During these uncertain times, how can we help?
See below to access our COVID-19 Resource Hub, and to explore our growing directory of both COVID-19-specific and virtual volunteering opportunities.
An attorney specializing in public interest law with organizations like the Center for Disability Law & Policy and the National Law Center on Homelessness & Poverty, Katie Lee has always tried to do good work. For the past two years, however, some of the work she's most proud of has nothing to do with law.
As a volunteer with Hope4KidZ, Inc., Lee is charged with recruiting others like her to help orphaned children. So now, instead of preparing briefs or responding to judicial requests, Lee is building her first MySpace page and worrying where the organization's website should be hosted.
It's not work that comes easily or naturally for Lee, who describes her role there as jumping into "the deep end of the pool." But she's enjoying every minute of it.
Hope4KidZ believes that children in state foster care deserve to be safer than they were before they were removed from their homes, and the organization educates foster children and their caretakers about their rights.
Although it's incorporated in Houston, Hope4KidZ's service area is "virtual" and volunteers like Lee, who lives in Maryland, are scattered around the country. They share one thing in common: the desire to help those who are less fortunate.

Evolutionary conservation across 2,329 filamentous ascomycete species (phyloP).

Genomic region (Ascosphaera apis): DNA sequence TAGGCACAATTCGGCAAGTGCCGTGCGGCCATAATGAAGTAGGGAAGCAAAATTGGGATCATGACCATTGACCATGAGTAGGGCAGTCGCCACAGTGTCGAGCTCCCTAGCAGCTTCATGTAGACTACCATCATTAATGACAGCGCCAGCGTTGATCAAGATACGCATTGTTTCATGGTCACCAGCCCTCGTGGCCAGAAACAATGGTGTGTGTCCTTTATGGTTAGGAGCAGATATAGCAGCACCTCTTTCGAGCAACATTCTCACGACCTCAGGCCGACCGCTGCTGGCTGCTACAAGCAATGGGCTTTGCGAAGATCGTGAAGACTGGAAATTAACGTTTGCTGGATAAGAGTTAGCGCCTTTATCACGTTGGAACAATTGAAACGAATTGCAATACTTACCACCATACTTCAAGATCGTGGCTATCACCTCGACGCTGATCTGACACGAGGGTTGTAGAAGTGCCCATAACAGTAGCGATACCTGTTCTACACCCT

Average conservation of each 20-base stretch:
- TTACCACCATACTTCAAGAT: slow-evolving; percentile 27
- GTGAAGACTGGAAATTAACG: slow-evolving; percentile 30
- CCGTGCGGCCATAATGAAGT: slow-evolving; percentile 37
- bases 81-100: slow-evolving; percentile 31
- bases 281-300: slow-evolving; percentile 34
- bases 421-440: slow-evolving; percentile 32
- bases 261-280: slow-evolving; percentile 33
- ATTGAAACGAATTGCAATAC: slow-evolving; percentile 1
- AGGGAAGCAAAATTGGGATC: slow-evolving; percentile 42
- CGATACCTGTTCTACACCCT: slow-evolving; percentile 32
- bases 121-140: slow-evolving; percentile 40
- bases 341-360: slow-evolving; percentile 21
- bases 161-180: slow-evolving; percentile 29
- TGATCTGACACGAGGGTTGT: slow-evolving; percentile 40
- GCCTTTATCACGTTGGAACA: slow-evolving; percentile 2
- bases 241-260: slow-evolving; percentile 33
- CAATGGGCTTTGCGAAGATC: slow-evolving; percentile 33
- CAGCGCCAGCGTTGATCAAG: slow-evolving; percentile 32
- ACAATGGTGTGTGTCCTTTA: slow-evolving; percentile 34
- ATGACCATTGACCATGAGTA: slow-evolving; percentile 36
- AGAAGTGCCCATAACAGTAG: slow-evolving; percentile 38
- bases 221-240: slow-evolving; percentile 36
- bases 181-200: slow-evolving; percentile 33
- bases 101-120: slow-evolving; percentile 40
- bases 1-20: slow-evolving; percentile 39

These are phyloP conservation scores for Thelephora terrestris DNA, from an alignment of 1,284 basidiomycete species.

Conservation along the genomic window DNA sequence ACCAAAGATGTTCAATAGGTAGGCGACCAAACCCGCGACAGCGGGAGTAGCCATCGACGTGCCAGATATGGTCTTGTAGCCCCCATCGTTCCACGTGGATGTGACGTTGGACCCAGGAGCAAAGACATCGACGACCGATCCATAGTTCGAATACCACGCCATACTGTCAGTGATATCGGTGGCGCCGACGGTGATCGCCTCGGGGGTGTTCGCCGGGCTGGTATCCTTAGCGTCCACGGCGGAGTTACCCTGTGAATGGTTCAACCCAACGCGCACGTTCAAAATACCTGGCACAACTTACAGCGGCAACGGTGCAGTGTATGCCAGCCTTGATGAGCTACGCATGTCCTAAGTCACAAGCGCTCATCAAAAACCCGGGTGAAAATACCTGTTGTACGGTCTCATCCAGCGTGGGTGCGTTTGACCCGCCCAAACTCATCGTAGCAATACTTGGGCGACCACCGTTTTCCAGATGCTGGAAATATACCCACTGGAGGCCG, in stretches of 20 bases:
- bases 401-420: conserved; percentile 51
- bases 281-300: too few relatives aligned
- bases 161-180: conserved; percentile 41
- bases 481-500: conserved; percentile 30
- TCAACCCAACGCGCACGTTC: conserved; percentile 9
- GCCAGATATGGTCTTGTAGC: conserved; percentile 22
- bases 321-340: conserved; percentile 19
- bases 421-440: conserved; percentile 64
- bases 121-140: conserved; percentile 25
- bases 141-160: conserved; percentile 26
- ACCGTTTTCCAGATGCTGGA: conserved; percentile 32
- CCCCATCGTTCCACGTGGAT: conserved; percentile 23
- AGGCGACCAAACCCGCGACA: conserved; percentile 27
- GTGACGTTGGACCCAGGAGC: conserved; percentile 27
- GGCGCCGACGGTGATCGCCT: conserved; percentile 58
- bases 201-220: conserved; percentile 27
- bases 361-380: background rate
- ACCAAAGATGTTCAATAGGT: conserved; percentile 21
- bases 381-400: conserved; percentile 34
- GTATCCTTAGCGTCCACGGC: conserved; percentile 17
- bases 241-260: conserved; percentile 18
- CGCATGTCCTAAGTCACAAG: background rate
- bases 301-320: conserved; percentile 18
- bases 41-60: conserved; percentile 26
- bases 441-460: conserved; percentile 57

"Foster children, who are often teetering in limbo, are one of the most vulnerable groups and forgotten groups in our society," Lee said. "I've heard the horror stories, so I was very interested in getting involved and learning more. And as volunteer coordinator, I have an amazing opportunity to do that because I need to understand how the organization works, from top to bottom, in order to know our staffing needs."
Lee first became involved with Hope4KidZ while recovering from a serious illness. "I wasn't quite ready to return to work full time but I didn't want to just sit around all day doing nothing," she said.
After registering with VolunteerMatch, she responded to an opportunity about working with Hope4KidZ.
She was quickly contacted by Joanna Wright, the organization's founder.
"We somehow managed to understand exactly what the other was looking for," said Lee. "The rest, as they say, is history!"